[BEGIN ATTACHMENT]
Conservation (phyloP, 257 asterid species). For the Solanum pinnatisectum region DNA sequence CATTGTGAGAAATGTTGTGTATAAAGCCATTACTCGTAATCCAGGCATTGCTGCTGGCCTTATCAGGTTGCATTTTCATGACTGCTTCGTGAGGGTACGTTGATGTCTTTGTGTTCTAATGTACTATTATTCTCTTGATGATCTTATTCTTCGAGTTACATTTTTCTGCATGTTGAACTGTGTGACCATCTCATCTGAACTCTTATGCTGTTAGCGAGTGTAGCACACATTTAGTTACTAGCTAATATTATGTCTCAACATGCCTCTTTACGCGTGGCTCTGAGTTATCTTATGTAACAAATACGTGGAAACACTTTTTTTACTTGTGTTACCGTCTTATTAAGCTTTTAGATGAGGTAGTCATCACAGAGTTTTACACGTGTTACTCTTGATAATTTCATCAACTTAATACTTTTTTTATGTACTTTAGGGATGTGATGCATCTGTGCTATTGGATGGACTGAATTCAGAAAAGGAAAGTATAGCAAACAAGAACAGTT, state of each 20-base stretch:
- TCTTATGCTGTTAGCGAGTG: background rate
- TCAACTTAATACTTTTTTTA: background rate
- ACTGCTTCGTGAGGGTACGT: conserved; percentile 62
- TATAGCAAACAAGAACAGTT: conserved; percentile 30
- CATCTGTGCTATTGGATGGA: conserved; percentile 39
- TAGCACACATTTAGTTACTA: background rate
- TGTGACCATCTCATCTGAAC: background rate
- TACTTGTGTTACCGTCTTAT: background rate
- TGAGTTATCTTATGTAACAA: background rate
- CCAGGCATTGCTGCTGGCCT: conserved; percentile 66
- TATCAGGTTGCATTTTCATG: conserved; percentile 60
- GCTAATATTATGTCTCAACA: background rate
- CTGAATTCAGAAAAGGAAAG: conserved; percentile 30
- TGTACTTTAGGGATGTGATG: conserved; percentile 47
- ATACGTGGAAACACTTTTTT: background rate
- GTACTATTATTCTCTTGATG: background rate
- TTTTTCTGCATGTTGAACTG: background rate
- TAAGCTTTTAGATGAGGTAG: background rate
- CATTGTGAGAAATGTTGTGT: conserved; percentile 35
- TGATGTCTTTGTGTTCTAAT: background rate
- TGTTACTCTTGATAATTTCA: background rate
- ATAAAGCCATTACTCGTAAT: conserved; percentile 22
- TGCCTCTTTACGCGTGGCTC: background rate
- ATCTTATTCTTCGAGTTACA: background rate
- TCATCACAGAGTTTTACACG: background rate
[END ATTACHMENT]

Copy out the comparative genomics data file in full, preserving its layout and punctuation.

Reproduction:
Conservation (phyloP, 257 asterid species). For the Solanum pinnatisectum region DNA sequence CATTGTGAGAAATGTTGTGTATAAAGCCATTACTCGTAATCCAGGCATTGCTGCTGGCCTTATCAGGTTGCATTTTCATGACTGCTTCGTGAGGGTACGTTGATGTCTTTGTGTTCTAATGTACTATTATTCTCTTGATGATCTTATTCTTCGAGTTACATTTTTCTGCATGTTGAACTGTGTGACCATCTCATCTGAACTCTTATGCTGTTAGCGAGTGTAGCACACATTTAGTTACTAGCTAATATTATGTCTCAACATGCCTCTTTACGCGTGGCTCTGAGTTATCTTATGTAACAAATACGTGGAAACACTTTTTTTACTTGTGTTACCGTCTTATTAAGCTTTTAGATGAGGTAGTCATCACAGAGTTTTACACGTGTTACTCTTGATAATTTCATCAACTTAATACTTTTTTTATGTACTTTAGGGATGTGATGCATCTGTGCTATTGGATGGACTGAATTCAGAAAAGGAAAGTATAGCAAACAAGAACAGTT, state of each 20-base stretch:
- TCTTATGCTGTTAGCGAGTG: background rate
- TCAACTTAATACTTTTTTTA: background rate
- ACTGCTTCGTGAGGGTACGT: conserved; percentile 62
- TATAGCAAACAAGAACAGTT: conserved; percentile 30
- CATCTGTGCTATTGGATGGA: conserved; percentile 39
- TAGCACACATTTAGTTACTA: background rate
- TGTGACCATCTCATCTGAAC: background rate
- TACTTGTGTTACCGTCTTAT: background rate
- TGAGTTATCTTATGTAACAA: background rate
- CCAGGCATTGCTGCTGGCCT: conserved; percentile 66
- TATCAGGTTGCATTTTCATG: conserved; percentile 60
- GCTAATATTATGTCTCAACA: background rate
- CTGAATTCAGAAAAGGAAAG: conserved; percentile 30
- TGTACTTTAGGGATGTGATG: conserved; percentile 47
- ATACGTGGAAACACTTTTTT: background rate
- GTACTATTATTCTCTTGATG: background rate
- TTTTTCTGCATGTTGAACTG: background rate
- TAAGCTTTTAGATGAGGTAG: background rate
- CATTGTGAGAAATGTTGTGT: conserved; percentile 35
- TGATGTCTTTGTGTTCTAAT: background rate
- TGTTACTCTTGATAATTTCA: background rate
- ATAAAGCCATTACTCGTAAT: conserved; percentile 22
- TGCCTCTTTACGCGTGGCTC: background rate
- ATCTTATTCTTCGAGTTACA: background rate
- TCATCACAGAGTTTTACACG: background rate